side surface of the uprights of the body to provide a thrust surface
for the spindle. The
insides are flush.
The body is once again mounted squared and mounted to the cross slide,
and the center indicated
in by coordinate, as I did for the initial boring of the uprights in
the beginning. Then the bearings are reamed
for the spindle. I used a 3/8 ream for this step.
For the spindle, I used a piece of 1/2" CRS. The end is turned
down and threaded for 3/8-24.
A landing is turned behind the threads so a drill chuck or tool arbor
can mount flush
and true. Behind the landing, a short bit of the original
diameter is left to act as a
thrust surface to ride against the bearing face. Then the
remaining diameter is turned
to the proper dia, and polished with fine crocus cloth or 1200 wet/dry
After the threads are cut, all remaining work on this piece is done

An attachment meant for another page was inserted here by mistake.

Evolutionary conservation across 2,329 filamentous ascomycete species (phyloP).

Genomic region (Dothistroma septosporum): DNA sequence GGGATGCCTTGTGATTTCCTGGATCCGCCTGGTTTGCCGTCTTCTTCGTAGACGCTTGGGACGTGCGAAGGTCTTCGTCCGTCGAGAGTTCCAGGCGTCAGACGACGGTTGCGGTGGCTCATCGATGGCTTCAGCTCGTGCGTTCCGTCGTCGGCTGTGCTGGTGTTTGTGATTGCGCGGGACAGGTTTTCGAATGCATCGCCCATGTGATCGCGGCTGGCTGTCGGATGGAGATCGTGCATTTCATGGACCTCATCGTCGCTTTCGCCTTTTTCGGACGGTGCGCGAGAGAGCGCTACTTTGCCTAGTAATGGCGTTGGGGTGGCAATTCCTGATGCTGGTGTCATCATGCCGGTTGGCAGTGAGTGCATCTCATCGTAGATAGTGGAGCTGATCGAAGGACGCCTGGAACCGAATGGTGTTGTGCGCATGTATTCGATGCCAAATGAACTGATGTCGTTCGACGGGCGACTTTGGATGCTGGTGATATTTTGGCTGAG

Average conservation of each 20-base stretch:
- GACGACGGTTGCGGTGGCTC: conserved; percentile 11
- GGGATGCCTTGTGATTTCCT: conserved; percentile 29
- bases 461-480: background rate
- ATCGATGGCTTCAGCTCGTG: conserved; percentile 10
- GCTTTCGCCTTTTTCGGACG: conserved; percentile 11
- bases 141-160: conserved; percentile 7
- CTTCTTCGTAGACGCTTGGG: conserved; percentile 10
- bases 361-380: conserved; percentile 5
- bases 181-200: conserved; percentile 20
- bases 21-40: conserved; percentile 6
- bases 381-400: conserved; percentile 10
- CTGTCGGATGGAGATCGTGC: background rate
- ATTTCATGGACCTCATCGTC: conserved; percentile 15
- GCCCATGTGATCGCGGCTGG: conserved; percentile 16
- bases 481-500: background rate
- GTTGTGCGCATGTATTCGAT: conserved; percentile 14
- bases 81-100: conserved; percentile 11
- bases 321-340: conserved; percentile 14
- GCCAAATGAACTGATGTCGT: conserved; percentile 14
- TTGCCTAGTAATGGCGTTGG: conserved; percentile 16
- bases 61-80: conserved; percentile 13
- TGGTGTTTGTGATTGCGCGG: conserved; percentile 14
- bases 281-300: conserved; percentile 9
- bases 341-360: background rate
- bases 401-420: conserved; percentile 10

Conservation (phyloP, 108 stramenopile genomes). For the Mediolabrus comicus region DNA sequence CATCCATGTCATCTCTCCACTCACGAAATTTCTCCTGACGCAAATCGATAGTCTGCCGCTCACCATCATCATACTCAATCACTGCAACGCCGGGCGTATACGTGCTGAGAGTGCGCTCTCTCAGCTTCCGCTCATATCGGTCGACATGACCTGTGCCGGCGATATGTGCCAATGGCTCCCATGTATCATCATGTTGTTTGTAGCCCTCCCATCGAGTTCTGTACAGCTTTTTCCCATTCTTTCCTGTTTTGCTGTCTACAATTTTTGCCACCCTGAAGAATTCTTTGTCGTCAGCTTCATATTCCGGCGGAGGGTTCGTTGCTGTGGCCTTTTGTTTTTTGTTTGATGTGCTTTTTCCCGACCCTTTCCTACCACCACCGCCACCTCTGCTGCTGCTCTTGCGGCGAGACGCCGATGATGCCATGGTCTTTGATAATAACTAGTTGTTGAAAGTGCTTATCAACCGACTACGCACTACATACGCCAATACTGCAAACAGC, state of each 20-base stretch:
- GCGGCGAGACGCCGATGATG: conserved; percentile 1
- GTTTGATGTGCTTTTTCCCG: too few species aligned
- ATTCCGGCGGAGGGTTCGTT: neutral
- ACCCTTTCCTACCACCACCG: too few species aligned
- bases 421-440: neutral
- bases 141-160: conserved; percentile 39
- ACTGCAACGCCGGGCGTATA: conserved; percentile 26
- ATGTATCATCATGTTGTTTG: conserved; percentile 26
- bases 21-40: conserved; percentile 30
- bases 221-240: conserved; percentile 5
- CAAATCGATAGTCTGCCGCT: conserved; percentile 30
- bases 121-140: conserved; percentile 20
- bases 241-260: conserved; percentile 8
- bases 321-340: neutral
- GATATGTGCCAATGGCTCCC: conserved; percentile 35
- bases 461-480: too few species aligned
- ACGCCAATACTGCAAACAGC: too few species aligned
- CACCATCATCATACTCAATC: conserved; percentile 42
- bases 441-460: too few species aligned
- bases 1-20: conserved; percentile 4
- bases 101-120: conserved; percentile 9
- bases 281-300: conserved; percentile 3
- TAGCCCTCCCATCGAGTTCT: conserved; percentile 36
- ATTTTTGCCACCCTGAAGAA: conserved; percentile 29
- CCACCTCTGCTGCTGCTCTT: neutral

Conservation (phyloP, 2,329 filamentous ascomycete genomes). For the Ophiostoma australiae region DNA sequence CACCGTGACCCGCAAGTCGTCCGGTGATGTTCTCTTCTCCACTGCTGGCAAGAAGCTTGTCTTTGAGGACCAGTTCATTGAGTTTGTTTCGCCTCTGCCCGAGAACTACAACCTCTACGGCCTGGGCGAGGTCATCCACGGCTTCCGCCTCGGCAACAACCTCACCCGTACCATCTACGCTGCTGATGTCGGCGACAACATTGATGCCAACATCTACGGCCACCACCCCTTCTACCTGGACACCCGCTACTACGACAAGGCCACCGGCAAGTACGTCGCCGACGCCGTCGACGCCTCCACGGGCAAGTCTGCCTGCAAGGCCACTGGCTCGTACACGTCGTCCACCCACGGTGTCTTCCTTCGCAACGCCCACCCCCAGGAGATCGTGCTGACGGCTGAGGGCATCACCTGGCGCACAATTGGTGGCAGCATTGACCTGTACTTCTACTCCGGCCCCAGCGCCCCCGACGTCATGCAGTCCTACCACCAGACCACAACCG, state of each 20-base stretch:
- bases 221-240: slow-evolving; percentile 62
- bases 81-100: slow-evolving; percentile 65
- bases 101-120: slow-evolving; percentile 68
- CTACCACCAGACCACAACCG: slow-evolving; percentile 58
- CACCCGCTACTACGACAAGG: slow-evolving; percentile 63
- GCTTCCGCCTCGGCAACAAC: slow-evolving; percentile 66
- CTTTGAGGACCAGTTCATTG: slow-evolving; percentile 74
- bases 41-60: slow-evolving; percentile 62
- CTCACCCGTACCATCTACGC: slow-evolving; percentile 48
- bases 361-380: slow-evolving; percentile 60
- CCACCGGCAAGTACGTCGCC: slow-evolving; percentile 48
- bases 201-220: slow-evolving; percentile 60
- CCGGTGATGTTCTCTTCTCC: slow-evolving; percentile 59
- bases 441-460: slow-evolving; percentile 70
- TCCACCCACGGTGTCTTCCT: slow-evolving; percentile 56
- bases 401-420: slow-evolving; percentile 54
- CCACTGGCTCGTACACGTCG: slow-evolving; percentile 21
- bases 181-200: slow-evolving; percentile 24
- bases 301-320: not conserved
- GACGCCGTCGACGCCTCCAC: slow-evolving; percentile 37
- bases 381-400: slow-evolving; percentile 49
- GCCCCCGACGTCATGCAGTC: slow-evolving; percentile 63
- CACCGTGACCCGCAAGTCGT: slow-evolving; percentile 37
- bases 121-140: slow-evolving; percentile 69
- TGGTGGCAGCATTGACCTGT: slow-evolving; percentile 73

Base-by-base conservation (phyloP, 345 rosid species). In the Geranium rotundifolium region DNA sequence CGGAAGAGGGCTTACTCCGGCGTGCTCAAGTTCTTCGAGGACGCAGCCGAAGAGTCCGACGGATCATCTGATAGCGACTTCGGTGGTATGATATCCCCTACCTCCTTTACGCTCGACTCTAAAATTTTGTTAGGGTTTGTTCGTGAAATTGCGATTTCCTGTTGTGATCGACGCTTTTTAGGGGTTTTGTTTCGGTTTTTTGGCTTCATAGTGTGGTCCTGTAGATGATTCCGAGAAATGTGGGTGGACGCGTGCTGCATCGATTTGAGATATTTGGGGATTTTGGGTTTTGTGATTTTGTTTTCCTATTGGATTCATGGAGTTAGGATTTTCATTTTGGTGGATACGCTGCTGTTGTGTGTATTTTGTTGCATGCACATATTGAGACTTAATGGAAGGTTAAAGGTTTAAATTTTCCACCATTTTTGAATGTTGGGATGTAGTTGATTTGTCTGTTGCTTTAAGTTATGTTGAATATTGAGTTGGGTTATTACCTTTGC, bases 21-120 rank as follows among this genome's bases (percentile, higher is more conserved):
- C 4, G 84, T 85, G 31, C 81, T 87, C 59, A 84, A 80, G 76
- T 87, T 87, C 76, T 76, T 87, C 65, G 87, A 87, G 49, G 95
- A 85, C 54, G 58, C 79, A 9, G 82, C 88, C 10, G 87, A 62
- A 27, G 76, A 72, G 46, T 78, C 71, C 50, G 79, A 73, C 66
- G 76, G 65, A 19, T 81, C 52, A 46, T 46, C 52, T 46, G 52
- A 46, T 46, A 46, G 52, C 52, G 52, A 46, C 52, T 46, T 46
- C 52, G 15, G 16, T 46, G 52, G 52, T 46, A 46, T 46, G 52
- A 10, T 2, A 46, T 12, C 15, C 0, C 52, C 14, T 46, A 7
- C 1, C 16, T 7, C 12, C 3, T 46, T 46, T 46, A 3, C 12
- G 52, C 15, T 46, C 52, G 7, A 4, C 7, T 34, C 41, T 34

I turned a pulley of aluminum and bored it for the arbor. Then it
was drilled and tapped for a set screw.
I made this as large as would fit in the spindle body, since I am going
to use a sewing machine
motor for power, and need all the reduction I can get.
The fit-up of all parts, shown with the O-ring drive "belt". Past
experience has shown
O-rings to be very tough when used as a drive component. They do
Belting for a watchmakers lathe will work better, but for the little
power provided by the
sewing machine motor I'm using, this will do well.